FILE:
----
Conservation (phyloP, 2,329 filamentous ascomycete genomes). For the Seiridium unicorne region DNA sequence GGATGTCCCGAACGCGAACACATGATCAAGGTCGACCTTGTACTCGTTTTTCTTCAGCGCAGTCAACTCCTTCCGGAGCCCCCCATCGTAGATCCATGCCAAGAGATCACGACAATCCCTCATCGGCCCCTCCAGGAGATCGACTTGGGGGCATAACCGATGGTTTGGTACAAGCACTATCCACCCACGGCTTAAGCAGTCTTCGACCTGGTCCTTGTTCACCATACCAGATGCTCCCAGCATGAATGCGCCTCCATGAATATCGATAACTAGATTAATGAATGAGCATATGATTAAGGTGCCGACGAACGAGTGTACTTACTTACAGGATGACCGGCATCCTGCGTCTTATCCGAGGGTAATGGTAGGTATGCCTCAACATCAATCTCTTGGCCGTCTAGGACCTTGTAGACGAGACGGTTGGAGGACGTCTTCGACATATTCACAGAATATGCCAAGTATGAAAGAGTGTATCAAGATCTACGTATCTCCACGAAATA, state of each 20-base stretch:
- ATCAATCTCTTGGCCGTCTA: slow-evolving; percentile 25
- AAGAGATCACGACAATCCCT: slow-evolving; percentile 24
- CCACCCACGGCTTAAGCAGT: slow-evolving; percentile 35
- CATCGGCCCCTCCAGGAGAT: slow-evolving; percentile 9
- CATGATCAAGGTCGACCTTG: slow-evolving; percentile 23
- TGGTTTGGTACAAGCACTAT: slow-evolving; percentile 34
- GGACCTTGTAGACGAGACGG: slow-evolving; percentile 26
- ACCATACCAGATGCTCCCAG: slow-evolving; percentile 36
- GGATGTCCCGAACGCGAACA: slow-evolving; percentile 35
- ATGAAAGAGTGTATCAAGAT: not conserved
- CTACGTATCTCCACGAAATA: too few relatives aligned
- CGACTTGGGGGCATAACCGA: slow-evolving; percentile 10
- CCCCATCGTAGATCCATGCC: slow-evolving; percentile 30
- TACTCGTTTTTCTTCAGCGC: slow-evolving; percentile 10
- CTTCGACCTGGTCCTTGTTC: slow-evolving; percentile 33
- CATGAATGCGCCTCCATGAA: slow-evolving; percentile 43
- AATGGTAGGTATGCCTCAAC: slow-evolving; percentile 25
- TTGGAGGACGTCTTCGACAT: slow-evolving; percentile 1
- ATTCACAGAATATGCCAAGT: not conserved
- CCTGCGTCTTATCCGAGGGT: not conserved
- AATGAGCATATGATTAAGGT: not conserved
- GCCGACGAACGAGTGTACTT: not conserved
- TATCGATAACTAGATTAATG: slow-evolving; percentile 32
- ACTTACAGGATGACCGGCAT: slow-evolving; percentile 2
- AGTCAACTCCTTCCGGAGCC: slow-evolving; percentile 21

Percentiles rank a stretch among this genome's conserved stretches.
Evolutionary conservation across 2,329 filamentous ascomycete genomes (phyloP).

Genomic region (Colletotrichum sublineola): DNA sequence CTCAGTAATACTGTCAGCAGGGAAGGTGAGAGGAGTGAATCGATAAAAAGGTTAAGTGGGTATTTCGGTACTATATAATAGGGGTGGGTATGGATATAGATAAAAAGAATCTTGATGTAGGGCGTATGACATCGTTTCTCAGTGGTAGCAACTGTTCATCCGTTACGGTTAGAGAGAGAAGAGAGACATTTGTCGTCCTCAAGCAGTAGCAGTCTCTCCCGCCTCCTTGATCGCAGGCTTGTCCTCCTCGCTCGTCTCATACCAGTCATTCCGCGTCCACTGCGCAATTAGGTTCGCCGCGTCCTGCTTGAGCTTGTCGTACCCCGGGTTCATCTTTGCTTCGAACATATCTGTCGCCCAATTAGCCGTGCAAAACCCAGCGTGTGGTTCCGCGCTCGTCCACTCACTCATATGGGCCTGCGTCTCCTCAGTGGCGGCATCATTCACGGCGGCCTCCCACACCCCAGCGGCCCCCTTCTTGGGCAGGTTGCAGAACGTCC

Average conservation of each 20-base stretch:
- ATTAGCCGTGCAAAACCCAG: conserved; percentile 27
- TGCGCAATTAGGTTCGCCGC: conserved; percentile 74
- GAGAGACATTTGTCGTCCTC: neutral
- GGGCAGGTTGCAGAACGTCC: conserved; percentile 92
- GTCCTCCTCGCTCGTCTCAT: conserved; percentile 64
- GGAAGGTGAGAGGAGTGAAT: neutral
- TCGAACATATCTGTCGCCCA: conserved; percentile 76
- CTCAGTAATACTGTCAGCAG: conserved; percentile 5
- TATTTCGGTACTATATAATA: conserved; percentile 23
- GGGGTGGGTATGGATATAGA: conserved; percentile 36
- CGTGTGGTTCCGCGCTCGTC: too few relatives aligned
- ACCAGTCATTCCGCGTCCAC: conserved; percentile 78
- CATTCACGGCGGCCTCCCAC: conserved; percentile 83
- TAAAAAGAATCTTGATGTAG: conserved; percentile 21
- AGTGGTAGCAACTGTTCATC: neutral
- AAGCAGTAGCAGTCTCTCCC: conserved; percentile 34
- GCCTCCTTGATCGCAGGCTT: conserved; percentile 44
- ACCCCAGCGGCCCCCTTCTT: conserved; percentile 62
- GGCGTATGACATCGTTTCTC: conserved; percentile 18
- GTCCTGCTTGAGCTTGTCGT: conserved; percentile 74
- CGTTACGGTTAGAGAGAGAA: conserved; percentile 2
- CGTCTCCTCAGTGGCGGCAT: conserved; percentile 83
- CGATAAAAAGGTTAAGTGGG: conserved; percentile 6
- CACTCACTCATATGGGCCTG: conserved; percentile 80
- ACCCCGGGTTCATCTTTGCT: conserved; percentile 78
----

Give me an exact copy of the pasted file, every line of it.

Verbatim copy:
Conservation (phyloP, 2,329 filamentous ascomycete genomes). For the Seiridium unicorne region DNA sequence GGATGTCCCGAACGCGAACACATGATCAAGGTCGACCTTGTACTCGTTTTTCTTCAGCGCAGTCAACTCCTTCCGGAGCCCCCCATCGTAGATCCATGCCAAGAGATCACGACAATCCCTCATCGGCCCCTCCAGGAGATCGACTTGGGGGCATAACCGATGGTTTGGTACAAGCACTATCCACCCACGGCTTAAGCAGTCTTCGACCTGGTCCTTGTTCACCATACCAGATGCTCCCAGCATGAATGCGCCTCCATGAATATCGATAACTAGATTAATGAATGAGCATATGATTAAGGTGCCGACGAACGAGTGTACTTACTTACAGGATGACCGGCATCCTGCGTCTTATCCGAGGGTAATGGTAGGTATGCCTCAACATCAATCTCTTGGCCGTCTAGGACCTTGTAGACGAGACGGTTGGAGGACGTCTTCGACATATTCACAGAATATGCCAAGTATGAAAGAGTGTATCAAGATCTACGTATCTCCACGAAATA, state of each 20-base stretch:
- ATCAATCTCTTGGCCGTCTA: slow-evolving; percentile 25
- AAGAGATCACGACAATCCCT: slow-evolving; percentile 24
- CCACCCACGGCTTAAGCAGT: slow-evolving; percentile 35
- CATCGGCCCCTCCAGGAGAT: slow-evolving; percentile 9
- CATGATCAAGGTCGACCTTG: slow-evolving; percentile 23
- TGGTTTGGTACAAGCACTAT: slow-evolving; percentile 34
- GGACCTTGTAGACGAGACGG: slow-evolving; percentile 26
- ACCATACCAGATGCTCCCAG: slow-evolving; percentile 36
- GGATGTCCCGAACGCGAACA: slow-evolving; percentile 35
- ATGAAAGAGTGTATCAAGAT: not conserved
- CTACGTATCTCCACGAAATA: too few relatives aligned
- CGACTTGGGGGCATAACCGA: slow-evolving; percentile 10
- CCCCATCGTAGATCCATGCC: slow-evolving; percentile 30
- TACTCGTTTTTCTTCAGCGC: slow-evolving; percentile 10
- CTTCGACCTGGTCCTTGTTC: slow-evolving; percentile 33
- CATGAATGCGCCTCCATGAA: slow-evolving; percentile 43
- AATGGTAGGTATGCCTCAAC: slow-evolving; percentile 25
- TTGGAGGACGTCTTCGACAT: slow-evolving; percentile 1
- ATTCACAGAATATGCCAAGT: not conserved
- CCTGCGTCTTATCCGAGGGT: not conserved
- AATGAGCATATGATTAAGGT: not conserved
- GCCGACGAACGAGTGTACTT: not conserved
- TATCGATAACTAGATTAATG: slow-evolving; percentile 32
- ACTTACAGGATGACCGGCAT: slow-evolving; percentile 2
- AGTCAACTCCTTCCGGAGCC: slow-evolving; percentile 21

Percentiles rank a stretch among this genome's conserved stretches.
Evolutionary conservation across 2,329 filamentous ascomycete genomes (phyloP).

Genomic region (Colletotrichum sublineola): DNA sequence CTCAGTAATACTGTCAGCAGGGAAGGTGAGAGGAGTGAATCGATAAAAAGGTTAAGTGGGTATTTCGGTACTATATAATAGGGGTGGGTATGGATATAGATAAAAAGAATCTTGATGTAGGGCGTATGACATCGTTTCTCAGTGGTAGCAACTGTTCATCCGTTACGGTTAGAGAGAGAAGAGAGACATTTGTCGTCCTCAAGCAGTAGCAGTCTCTCCCGCCTCCTTGATCGCAGGCTTGTCCTCCTCGCTCGTCTCATACCAGTCATTCCGCGTCCACTGCGCAATTAGGTTCGCCGCGTCCTGCTTGAGCTTGTCGTACCCCGGGTTCATCTTTGCTTCGAACATATCTGTCGCCCAATTAGCCGTGCAAAACCCAGCGTGTGGTTCCGCGCTCGTCCACTCACTCATATGGGCCTGCGTCTCCTCAGTGGCGGCATCATTCACGGCGGCCTCCCACACCCCAGCGGCCCCCTTCTTGGGCAGGTTGCAGAACGTCC

Average conservation of each 20-base stretch:
- ATTAGCCGTGCAAAACCCAG: conserved; percentile 27
- TGCGCAATTAGGTTCGCCGC: conserved; percentile 74
- GAGAGACATTTGTCGTCCTC: neutral
- GGGCAGGTTGCAGAACGTCC: conserved; percentile 92
- GTCCTCCTCGCTCGTCTCAT: conserved; percentile 64
- GGAAGGTGAGAGGAGTGAAT: neutral
- TCGAACATATCTGTCGCCCA: conserved; percentile 76
- CTCAGTAATACTGTCAGCAG: conserved; percentile 5
- TATTTCGGTACTATATAATA: conserved; percentile 23
- GGGGTGGGTATGGATATAGA: conserved; percentile 36
- CGTGTGGTTCCGCGCTCGTC: too few relatives aligned
- ACCAGTCATTCCGCGTCCAC: conserved; percentile 78
- CATTCACGGCGGCCTCCCAC: conserved; percentile 83
- TAAAAAGAATCTTGATGTAG: conserved; percentile 21
- AGTGGTAGCAACTGTTCATC: neutral
- AAGCAGTAGCAGTCTCTCCC: conserved; percentile 34
- GCCTCCTTGATCGCAGGCTT: conserved; percentile 44
- ACCCCAGCGGCCCCCTTCTT: conserved; percentile 62
- GGCGTATGACATCGTTTCTC: conserved; percentile 18
- GTCCTGCTTGAGCTTGTCGT: conserved; percentile 74
- CGTTACGGTTAGAGAGAGAA: conserved; percentile 2
- CGTCTCCTCAGTGGCGGCAT: conserved; percentile 83
- CGATAAAAAGGTTAAGTGGG: conserved; percentile 6
- CACTCACTCATATGGGCCTG: conserved; percentile 80
- ACCCCGGGTTCATCTTTGCT: conserved; percentile 78